American Society for Peripheral Nerve

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Patterns of Peripheral Nerve Injury in Shoulder Dislocations
Jessica Truong, MD MSc1, TA Miller, MD2, Christopher D Doherty, MD MPH FRCS(C)1 and Douglas C Ross, MD MEd FRCSC3, (1)Western University, London, ON, Canada, (2)Rehabilitation Medicine/ Hand and Upper limb Centre, St. Joseph's Health Centre, University of Western Ontario, London, ON, Canada, (3)Roth | McFarlane Hand and Upper Limb Centre, Division of Plastic Surgery, The Peripheral Nerve Clinic, London, ON, Canada


Nerve injuries associated with shoulder dislocations significantly prolong and impair recovery. The patterns of nerve injury and their outcomes as they relate to shoulder dislocation are poorly described in current literature. The purpose of this study is to investigate patterns of nerve injury after shoulder dislocation, factors which are associated with different patterns (eg., age, sex, time to reduction, repeat dislocation), and how the aforementioned contribute to clinical outcomes.

Materials & Methods

A retrospective chart review was conducted of a specialized peripheral nerve group practice. Charts of patients who were treated between 2008 and 2018 with a peripheral nerve injury in association with shoulder dislocation were identified. Demographic data and patterns of injury were extracted. Clinical outcomes including electrodiagnostic testing, clinical muscle recovery, and requirement for surgery were documented. Correlations between injury factors and outcomes were reviewed.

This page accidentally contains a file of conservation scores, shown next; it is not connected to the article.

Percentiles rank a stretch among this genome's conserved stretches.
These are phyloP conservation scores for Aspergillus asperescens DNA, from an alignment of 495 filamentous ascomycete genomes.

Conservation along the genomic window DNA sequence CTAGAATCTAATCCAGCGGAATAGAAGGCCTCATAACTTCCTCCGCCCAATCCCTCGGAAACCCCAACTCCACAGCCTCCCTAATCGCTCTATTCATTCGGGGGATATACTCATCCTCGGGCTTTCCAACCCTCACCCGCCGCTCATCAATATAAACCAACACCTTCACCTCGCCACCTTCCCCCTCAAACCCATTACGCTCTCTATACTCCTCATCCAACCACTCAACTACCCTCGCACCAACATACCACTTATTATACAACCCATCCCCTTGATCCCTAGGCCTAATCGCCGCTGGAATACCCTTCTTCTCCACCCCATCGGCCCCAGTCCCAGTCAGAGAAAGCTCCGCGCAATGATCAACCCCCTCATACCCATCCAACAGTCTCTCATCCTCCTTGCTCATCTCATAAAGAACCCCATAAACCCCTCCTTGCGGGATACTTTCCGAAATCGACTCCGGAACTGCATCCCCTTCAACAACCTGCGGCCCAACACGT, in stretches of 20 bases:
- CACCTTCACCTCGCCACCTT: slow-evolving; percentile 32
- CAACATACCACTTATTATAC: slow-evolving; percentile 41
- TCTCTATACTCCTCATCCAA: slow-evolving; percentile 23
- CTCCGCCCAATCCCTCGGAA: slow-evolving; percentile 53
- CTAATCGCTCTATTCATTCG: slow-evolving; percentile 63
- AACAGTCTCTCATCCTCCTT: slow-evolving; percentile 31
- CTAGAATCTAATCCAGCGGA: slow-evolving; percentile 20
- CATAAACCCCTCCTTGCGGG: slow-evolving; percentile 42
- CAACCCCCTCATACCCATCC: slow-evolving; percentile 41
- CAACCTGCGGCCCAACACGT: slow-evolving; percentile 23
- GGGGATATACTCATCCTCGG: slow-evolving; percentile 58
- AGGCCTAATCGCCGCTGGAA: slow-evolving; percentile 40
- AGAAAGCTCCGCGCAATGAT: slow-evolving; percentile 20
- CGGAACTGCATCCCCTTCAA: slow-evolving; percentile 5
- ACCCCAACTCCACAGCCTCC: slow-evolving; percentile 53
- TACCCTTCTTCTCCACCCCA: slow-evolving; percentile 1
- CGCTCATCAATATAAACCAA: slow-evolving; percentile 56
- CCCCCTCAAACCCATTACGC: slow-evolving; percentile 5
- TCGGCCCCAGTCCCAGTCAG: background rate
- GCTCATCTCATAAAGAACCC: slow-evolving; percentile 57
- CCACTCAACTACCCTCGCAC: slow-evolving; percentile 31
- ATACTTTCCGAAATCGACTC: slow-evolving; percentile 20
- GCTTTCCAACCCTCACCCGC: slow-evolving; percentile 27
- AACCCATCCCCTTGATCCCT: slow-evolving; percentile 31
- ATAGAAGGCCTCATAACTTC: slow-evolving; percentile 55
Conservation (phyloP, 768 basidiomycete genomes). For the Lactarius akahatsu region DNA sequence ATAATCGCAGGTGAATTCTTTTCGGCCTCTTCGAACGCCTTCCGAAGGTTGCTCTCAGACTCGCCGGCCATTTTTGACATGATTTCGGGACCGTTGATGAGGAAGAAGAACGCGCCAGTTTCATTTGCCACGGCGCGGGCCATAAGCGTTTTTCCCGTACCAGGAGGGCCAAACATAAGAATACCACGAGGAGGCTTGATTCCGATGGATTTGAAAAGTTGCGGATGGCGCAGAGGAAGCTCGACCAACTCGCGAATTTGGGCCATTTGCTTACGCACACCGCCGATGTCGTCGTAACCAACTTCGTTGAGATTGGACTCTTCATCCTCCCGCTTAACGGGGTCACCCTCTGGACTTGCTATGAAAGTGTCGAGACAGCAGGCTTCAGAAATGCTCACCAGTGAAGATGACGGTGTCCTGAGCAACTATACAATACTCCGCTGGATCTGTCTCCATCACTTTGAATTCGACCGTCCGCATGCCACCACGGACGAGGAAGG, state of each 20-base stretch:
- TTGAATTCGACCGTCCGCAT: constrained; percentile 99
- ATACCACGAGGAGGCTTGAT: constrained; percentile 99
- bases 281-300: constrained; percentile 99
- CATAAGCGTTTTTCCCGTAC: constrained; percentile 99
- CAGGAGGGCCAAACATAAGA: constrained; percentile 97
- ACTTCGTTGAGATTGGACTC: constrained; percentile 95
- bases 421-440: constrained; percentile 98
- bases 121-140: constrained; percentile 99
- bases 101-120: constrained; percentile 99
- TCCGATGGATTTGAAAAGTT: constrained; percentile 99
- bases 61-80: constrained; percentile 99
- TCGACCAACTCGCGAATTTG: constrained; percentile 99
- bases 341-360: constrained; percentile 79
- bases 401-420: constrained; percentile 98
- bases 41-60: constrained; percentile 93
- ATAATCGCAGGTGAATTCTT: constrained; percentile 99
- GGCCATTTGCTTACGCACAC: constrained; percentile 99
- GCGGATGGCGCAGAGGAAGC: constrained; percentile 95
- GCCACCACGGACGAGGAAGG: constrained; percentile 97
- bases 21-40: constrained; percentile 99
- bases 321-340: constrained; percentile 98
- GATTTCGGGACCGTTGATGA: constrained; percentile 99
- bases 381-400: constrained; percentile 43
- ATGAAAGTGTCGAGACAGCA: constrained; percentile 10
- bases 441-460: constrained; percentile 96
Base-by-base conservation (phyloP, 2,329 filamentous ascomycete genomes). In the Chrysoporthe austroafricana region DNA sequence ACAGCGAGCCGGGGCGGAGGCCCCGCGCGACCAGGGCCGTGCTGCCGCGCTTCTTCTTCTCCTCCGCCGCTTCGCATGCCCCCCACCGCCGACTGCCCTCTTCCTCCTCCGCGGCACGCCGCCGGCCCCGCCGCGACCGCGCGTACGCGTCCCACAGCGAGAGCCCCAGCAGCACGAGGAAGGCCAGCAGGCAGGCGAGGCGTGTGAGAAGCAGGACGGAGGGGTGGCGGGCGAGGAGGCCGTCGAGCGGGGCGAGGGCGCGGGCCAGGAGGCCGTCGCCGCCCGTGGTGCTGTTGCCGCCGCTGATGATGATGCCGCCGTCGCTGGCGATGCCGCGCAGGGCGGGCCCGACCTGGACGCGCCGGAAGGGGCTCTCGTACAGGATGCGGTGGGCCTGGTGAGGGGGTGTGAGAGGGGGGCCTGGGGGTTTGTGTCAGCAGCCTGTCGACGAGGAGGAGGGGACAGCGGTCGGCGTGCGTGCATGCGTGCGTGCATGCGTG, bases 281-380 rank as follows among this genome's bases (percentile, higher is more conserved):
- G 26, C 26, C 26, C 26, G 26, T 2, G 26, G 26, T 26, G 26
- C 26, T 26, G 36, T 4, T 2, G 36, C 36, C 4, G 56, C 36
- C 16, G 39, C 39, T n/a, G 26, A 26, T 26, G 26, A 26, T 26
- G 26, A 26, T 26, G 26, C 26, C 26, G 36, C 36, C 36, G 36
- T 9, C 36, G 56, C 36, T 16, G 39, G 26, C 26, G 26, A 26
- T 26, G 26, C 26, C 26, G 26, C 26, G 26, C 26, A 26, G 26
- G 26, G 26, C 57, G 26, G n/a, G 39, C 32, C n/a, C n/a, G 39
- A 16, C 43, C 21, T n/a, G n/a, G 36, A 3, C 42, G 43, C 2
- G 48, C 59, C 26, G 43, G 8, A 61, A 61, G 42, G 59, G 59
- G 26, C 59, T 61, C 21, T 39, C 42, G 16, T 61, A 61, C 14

Fifty-four patients with shoulder dislocations associated with nerve injury were identified. Of those, 44.4% suffered a known anterior dislocation, 48.1% had an associated fracture, and 38.9% had an associated rotator cuff tear. Age greater than 60 was associated with multiple nerve injuries, whereas age less than 40 (29.6% of patients) was associated with isolated axillary nerve injuries. Overall, 59.3% of patients had brachial plexus injuries (defined by having at least two nerves involved), and 31.5% went on to have reconstructive nerve surgery predominantly in the form of nerve transfers. The majority of patients greater than age 40 with isolated axillary nerve injuries recovered spontaneously without surgery. Conversely, older patients with pan plexus injuries often had residual deficits, commonly in the ulnar nerve.


Shoulder dislocations may be associated with significant nerve injuries. Nearly one third of these patients will require surgical intervention. Older patients suffer more complex nerve injuries which may significantly affect global upper extremity function and be associated with residual ulnar nerve deficits.

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